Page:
Latest update: December 20th, 2012
Chaim was involved with several organizations, but one that primarily spoke to Chaim’s heart was Ohel Children’s Home and Family Services. The enormous compassion and vision Chaim brought to Ohel over the past three decades were indispensable assets. Chaim also expanded his activities to include the National Council of Young Israel and was elected national president in the early 1990s. At that time, the National Council, once a central voice in the world of American Orthodoxy, seemed to have faded into the background. Under Chaim’s leadership, however, the organization was restored to its place as a national and international voice of Orthodox Jewry, which it remains today.
Chaim was well respected in the political world as well, and was frequently called on for his advice and assistance with Jewish affairs. One political figure who frequently sought Chaim’s counsel was former New York City mayor Rudy Giuliani, who had a singular respect for Chaim. When Chaim was honored by Ohel, then-Mayor Giuliani was scheduled to be the keynote speaker. As it turned out, that night was one of the coldest of the year and the mayor was tied up in his efforts to get people off the streets and into shelters. Nevertheless, at about 11 p.m., after nearly everyone had cleared out and the lights were about to go off, there came a shout from the back of the ballroom: “Where’s Chaim? Let’s have dinner!” In strolled the mayor, who wasn’t about to miss a chance to honor Chaim. They brought out the food, and Mayor Giuliani and Chaim sat down together to a private dinner.
Professionally, Chaim was a nursing home administrator. But in that endeavor as well Chaim stood out as one of those who went above and beyond for his residents. Shortly after I met Chaim, he called and asked me to put together a band for a bar mitzvah scheduled to take place at his nursing home. Though I thought it an unusual place for a bar mitzvah, I asked no questions and booked the musicians. As it turned out, there was a 58-year-old resident dying of lung cancer who had expressed regret that he’d never had a bar mitzvah. Chaim got wind of it and made him a gala bar mitzvah celebration with all the trimmings.
Chaim’s governing philosophy was: “If anyone is unhappy, find out what it is so I can fix it. I don’t want any unhappy residents.”
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Chaim was well known for his extraordinary culinary talents and, true to his natural inclination to take care of people, he really knew how to make a feast. This found expression in his “Pesach With the Chevrah” programs, which combined Chaim’s signature elite cuisine with five-star hotel accommodations. Chaim, together with his sons and sons-in-law, was able to convert an entire hotel into a Yom Tov paradise while adhering to strict halachic standards. What Chaim most enjoyed about the Pesach programs, however, was having the opportunity to bring together his extended family and dear friends for Yom Tov and serve them in grand style – or “Chaim Style.”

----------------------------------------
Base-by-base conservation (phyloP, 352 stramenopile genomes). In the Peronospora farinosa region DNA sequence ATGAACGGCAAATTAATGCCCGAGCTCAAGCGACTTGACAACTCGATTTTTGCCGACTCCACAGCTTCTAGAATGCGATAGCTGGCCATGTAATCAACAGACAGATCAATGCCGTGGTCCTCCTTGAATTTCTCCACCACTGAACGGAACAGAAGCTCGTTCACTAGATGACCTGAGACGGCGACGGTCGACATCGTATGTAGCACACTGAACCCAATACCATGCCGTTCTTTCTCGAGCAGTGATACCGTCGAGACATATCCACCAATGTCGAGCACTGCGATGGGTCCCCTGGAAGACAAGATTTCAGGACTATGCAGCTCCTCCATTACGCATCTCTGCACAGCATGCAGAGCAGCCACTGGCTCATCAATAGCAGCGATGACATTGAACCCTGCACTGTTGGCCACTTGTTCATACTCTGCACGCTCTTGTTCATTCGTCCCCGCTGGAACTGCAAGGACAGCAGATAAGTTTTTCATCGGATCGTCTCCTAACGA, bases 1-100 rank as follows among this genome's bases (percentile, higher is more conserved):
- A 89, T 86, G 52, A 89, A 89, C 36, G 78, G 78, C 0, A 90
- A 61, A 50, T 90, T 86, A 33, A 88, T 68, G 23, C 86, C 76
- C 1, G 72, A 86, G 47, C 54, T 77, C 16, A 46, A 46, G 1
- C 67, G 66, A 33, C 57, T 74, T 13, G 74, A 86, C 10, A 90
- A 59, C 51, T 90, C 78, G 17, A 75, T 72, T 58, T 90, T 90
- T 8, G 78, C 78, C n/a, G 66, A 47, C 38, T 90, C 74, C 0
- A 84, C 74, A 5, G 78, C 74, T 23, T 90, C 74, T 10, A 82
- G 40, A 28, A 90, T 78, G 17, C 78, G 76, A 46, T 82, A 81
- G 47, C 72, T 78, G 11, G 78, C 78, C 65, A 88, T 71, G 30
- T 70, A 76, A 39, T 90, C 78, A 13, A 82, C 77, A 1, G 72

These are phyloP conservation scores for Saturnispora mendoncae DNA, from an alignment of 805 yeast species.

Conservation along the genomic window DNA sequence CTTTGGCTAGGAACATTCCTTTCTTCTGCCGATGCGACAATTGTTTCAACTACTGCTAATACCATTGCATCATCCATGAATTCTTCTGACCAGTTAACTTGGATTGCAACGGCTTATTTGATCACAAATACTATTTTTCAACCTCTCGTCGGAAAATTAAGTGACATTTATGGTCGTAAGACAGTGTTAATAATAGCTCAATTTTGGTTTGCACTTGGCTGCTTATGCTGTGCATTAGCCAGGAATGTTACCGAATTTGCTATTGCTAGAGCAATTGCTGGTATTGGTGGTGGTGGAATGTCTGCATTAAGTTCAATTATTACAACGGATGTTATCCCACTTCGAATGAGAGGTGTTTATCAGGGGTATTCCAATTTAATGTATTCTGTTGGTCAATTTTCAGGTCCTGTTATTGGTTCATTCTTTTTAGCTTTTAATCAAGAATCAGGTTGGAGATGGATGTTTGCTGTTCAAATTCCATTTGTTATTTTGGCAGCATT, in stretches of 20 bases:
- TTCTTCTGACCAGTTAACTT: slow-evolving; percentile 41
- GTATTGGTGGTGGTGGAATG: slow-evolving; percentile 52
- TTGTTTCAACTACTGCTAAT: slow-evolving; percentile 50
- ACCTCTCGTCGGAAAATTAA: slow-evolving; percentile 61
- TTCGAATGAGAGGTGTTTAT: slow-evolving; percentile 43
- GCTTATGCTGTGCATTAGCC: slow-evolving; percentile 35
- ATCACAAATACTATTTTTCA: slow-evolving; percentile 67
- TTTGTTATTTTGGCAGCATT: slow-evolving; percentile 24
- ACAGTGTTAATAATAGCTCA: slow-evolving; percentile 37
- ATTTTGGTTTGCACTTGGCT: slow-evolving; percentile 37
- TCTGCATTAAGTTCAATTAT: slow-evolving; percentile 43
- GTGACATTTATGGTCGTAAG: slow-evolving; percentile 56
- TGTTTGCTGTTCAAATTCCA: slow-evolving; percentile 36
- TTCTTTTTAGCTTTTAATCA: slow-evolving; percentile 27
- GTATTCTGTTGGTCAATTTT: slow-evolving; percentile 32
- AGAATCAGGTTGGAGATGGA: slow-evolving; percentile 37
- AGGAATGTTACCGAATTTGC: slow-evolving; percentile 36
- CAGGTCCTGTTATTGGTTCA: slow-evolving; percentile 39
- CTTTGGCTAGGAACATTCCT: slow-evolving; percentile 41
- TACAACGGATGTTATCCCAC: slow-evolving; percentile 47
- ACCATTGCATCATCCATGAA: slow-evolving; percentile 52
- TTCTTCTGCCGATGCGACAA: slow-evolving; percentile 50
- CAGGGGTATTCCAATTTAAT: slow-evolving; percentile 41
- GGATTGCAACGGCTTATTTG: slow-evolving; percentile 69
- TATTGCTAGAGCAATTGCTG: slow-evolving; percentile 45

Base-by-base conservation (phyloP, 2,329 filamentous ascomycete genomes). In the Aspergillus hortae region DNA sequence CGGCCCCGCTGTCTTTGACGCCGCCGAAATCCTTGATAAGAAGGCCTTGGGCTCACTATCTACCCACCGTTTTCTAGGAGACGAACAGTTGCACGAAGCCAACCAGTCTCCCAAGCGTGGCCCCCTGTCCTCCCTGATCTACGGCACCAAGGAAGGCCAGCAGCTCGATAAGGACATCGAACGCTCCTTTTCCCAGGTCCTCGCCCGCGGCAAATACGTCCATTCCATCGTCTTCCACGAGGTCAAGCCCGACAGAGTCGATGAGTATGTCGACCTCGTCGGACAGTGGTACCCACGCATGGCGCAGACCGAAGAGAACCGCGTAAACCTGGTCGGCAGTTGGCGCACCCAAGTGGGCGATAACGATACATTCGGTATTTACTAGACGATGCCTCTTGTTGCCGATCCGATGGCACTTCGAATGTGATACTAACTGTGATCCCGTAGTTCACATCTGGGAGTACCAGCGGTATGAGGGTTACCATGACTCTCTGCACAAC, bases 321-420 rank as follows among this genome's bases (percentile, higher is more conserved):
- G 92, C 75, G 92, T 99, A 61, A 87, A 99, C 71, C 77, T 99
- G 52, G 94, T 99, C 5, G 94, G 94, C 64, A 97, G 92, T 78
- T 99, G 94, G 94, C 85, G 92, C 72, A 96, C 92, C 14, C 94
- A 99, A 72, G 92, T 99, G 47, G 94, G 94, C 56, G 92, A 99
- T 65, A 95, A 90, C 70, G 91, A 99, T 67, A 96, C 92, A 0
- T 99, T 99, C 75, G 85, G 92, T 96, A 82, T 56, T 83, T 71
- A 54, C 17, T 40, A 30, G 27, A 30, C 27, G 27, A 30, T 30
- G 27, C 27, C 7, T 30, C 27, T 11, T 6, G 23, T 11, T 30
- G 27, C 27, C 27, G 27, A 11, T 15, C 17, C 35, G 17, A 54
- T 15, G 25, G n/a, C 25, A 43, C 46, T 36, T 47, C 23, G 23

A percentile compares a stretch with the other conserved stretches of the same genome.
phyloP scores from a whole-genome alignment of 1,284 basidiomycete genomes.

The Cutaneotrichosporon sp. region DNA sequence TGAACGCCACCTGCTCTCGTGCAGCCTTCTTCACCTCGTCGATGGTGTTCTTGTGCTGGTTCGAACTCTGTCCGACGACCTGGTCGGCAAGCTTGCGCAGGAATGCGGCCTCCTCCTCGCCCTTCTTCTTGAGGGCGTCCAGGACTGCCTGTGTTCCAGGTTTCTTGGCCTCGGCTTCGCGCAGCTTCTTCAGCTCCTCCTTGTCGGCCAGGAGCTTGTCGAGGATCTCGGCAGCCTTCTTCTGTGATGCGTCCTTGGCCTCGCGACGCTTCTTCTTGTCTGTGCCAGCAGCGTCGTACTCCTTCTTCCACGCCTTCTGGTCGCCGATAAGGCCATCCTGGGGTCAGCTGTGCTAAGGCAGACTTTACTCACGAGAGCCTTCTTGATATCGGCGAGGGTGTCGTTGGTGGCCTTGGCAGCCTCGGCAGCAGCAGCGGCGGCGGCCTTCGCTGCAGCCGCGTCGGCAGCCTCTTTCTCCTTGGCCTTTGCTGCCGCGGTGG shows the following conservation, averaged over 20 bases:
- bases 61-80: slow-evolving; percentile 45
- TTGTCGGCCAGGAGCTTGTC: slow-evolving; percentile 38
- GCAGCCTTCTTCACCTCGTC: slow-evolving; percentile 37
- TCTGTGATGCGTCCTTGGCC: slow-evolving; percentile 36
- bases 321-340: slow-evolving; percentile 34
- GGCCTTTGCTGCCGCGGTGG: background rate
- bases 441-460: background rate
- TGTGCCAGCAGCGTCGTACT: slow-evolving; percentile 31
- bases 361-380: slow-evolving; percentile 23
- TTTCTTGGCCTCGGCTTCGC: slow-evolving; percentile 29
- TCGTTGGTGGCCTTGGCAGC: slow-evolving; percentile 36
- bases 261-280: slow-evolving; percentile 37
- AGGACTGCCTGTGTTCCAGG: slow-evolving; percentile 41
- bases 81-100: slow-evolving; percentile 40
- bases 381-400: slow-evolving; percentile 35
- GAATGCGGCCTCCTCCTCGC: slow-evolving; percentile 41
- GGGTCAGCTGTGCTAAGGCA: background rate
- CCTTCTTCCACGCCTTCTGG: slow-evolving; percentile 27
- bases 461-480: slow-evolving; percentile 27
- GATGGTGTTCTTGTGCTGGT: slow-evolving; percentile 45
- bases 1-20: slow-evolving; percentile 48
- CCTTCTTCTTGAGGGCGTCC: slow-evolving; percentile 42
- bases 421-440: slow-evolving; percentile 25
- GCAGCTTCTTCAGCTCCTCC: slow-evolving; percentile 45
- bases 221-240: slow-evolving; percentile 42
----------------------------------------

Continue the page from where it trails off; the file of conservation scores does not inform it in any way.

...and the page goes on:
For a typical Pesach he hosted more than a thousand guests but, true to his nature, refused to sit down to his own Seder until he had personally checked on every table to make sure all his guests were happy.
Chaim’s love for Torah and Yiddishkeit was boundless. When it came to performing a mitzvah, he did that “Chaim Style” as well, sparing nothing. A perfect example was Chaim’s sukkah. Walking through its threshold was like passing from Kansas into the Land of Oz; adorned with fountains, chandeliers, dancing monkeys, waterfalls, a fish tank, and even a scale model of the Beis HaMikdash, it had to be seen to be believed. And as if all that weren’t enough, he also had an elevated train circumnavigating the perimeter.
When it came to standing on principle, Chaim was a fearless warrior. But at the same time he was most definitely a “softy” as his emotions were always close to the surface and he was never far from tears. But no reminiscence of Chaim could possibly be complete without reference to his impish sense of humor. There were certain lines he used that were uniquely his – “Chaim-isms,” if you will. For example, if you ever used the expression “chas v’shalom” in his presence he would quickly retort, “I know his brother, Oliver.” Think about it.Ira Heller
About the Author: Ira Heller is a singer/performer and an attorney practicing law in New York City. He can be contacted at firstname.lastname@example.org.
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